Source: PickTheBrain | Motivation and Self Improvement - February 9, 2018 Category: Consumer Health News Authors: Bruno Tags: featured productivity tips reading how to read more pickthebrain self improvement success success traits Source Type: blogs

MyoKardia Develops Machine Learning Algorithm For Prediction of Hypertrophic Cardiomyopathy Using Wearable Biosensor: Interview
In this study, we collected PPG pulse wave traces from patients with oHCM and healthy volunteers. Using automated analyses, we extracted details about the shape and pattern of the tracings and applied machine learning to identify differences in these features between oHCM patients and healthy volunteers. We found that a sensitive and specific signature of arterial blood flow in oHCM could be identified with the combination of a wrist-worn PPG biosensor and machine learning algorithms.   Medgadget: Have you compared the results of the biosensor created by Wavelet Health with results collected from another similar PPG d...
Source: Medgadget - February 8, 2018 Category: Medical Devices Authors: Alice Ferng Tags: Cardiology Exclusive Source Type: blogs

Are snowdrops really appearing earlier these days?
At this time of year, give or take a week or two, we expect to see snowdrops in flower. They are purportedly one of the first signs of spring and a welcome sight, despite the imminent snowstorm we’re supposed to be facing in the coming days. Now, earlier varieties of Galanthus nivalis aside, are snowdrops really vernalising sooner rather than later? Here’s a quote from the experts at Kew Gardens, London, who keep an eye on such things and study phenology (year to year changes in seasonal events): Recent signs of change include a shift in the average flowering date of the common snowdrop (Galanthus nivalis). In ...
Source: David Bradley Sciencebase - Songs, Snaps, Science - February 6, 2018 Category: Science Authors: David Bradley Tags: Science Source Type: blogs

Responding to John R. Lott Jr. on Illegal Immigrant Criminality
John R. Lott Jr.responded to mycriticism of hisworking paper where he claims to have found that illegal immigrants are more likely to be admitted to Arizona state adult correctional facilities than other Arizona residents.   Lott did not respond to my main criticism directly, which is that the Arizona Department of Corrections (ADC) data do not allow him to identify illegal immigrants with nearly as much precision as he claimed in his paper. Praising the supposedly precise ADC data, Lott claimed that the “huge advantage of using the data that will be presented here from the Arizona Department of Corrections...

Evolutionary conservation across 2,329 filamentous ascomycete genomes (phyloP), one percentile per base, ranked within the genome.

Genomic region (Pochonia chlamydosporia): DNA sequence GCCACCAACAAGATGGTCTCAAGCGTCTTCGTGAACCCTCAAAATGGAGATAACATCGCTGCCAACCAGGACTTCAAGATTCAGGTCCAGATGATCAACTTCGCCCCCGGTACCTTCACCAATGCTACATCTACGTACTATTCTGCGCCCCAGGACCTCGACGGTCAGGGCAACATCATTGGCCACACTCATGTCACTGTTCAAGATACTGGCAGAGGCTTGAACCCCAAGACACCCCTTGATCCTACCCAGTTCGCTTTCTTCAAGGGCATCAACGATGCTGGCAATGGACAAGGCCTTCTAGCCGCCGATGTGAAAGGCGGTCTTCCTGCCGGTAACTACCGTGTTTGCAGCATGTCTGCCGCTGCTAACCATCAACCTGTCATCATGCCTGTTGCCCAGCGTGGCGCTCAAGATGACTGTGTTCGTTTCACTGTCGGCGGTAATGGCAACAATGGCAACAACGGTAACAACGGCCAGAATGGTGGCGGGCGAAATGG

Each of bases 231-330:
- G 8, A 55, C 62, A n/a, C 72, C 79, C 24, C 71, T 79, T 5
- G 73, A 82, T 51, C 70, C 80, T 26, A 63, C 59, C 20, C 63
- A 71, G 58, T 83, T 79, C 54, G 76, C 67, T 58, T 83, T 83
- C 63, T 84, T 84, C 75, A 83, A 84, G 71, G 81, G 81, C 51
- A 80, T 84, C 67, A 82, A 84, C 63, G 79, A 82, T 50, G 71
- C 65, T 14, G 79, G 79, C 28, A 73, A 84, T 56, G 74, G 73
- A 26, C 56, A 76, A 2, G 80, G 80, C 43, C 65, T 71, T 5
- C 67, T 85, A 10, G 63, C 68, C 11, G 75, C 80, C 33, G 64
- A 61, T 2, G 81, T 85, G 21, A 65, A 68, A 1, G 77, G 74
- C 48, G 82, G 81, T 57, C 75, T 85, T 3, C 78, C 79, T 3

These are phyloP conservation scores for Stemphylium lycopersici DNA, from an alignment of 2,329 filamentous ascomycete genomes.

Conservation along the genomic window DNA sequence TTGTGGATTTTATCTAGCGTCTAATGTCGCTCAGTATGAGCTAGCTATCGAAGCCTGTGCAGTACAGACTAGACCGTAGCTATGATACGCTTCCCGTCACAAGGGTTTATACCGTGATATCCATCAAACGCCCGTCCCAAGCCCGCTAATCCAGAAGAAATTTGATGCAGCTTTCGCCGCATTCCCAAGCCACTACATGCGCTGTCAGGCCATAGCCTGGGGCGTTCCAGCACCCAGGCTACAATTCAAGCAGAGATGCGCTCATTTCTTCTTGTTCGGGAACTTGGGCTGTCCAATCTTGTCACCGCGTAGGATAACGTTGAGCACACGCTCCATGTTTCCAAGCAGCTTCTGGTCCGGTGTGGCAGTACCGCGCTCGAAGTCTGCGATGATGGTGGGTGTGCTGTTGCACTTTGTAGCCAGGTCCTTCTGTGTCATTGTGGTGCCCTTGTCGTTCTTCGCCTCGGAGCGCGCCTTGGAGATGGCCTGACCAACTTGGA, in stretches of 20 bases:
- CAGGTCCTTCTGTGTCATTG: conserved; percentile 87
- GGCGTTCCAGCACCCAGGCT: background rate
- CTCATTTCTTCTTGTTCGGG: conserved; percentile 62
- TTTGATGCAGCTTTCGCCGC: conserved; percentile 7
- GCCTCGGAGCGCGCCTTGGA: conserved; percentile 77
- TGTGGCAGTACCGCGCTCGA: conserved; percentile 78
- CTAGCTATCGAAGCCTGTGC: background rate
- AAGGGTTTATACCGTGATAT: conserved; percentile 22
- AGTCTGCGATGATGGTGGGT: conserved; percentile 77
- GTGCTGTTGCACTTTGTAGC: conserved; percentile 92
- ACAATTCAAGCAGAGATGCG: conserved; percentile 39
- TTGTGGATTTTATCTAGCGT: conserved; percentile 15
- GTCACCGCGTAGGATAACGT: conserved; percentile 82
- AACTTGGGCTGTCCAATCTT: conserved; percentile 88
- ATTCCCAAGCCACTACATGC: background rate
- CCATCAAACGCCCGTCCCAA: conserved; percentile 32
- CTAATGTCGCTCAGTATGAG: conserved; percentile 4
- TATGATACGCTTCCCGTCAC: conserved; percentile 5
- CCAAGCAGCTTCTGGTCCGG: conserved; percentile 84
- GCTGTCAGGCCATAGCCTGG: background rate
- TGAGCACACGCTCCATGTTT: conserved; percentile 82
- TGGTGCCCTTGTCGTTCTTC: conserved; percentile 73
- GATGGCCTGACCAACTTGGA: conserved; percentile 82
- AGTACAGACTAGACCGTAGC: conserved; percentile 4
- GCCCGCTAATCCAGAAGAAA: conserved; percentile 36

Source: Cato-at-liberty - February 6, 2018 Category: American Health Authors: Alex Nowrasteh Source Type: blogs

A More Subtle Demonstration that Telomere Length is Not a Good Measure of Aging
Researchers here find a disconnect between DNA methylation patterns shown to correlate well with age and processes associated with longer telomere length. Telomeres are caps of repeated DNA at the ends of chromosomes that shorten with each cell division, a part of the mechanism limiting the life span of somatic cells. Their average length tends to shorten with age when considered across large populations in a statistical analysis, but this is a tenuous relationship that has also failed to appear in some smaller studies. Here, it seems that older ages as assessed by DNA methylation can correlate with differences in telomera...
Source: Fight Aging! - February 6, 2018 Category: Research Authors: Reason Tags: Daily News Source Type: blogs

The Fatal Flaw in John R. Lott Jr. ’s Study on Illegal Immigrant Crime in Arizona
Economist John R. Lott Jr. of theCrime Prevention Research Center released aworking paper in which he purports to find that illegal immigrants in Arizona from 1985 through 2017 have a far higher prison admissions rate than U.S. citizens. Media fromFox News to theWashington Times and theArizona Republic have reported on Lott ’s claims while Attorney GeneralJeff Sessions and RepresentativePaul Gosar (R-AZ) have echoed them from their positions of authority. However, Lott made a small but fatal error that undermines his finding.  Lott wrote his paper based on a dataset he obtained from the Arizona Department of Cor...
Source: Cato-at-liberty - February 5, 2018 Category: American Health Authors: Alex Nowrasteh Source Type: blogs

Nursing Trends -- Part 1 of 2
In the November and December 2017 issues ofAmerican Nurse Today, theANA revealed the results ofa survey of almost 6,000 nurses. This nursing survey explored the state of the profession in relation to trends in nursing salaries, the makeup of the nurse clinician workforce, and workplace culture and environment. Let's explore some of what they found -- we'll explore more in next week's blog post.The ANA frequently utilizes significant data to analyze our profession, so diving into their findings can be quite elucidating.  If you're not a member of the American Nurses Association (ANA) and don't have a login to their web...
Source: Digital Doorway - February 5, 2018 Category: Nursing Tags: career careers nurse nurses nursing nursing careers Source Type: blogs

Nursing Trends and the ANA -- Part 1 of 2
In the November and December 2017 issues ofAmerican Nurse Today, theANA revealed the results ofa survey of almost 6,000 nurses. This nursing survey explored the state of the profession in relation to trends in nursing salaries, the makeup of the nurse clinician workforce, and workplace culture and environment. Let's explore some of what they found -- we'll explore more in next week's blog post.The ANA frequently utilizes significant data to analyze our profession, so diving into their findings can be quite elucidating.  If you're not a member of the American Nurses Association (ANA) and don't have a login to their web...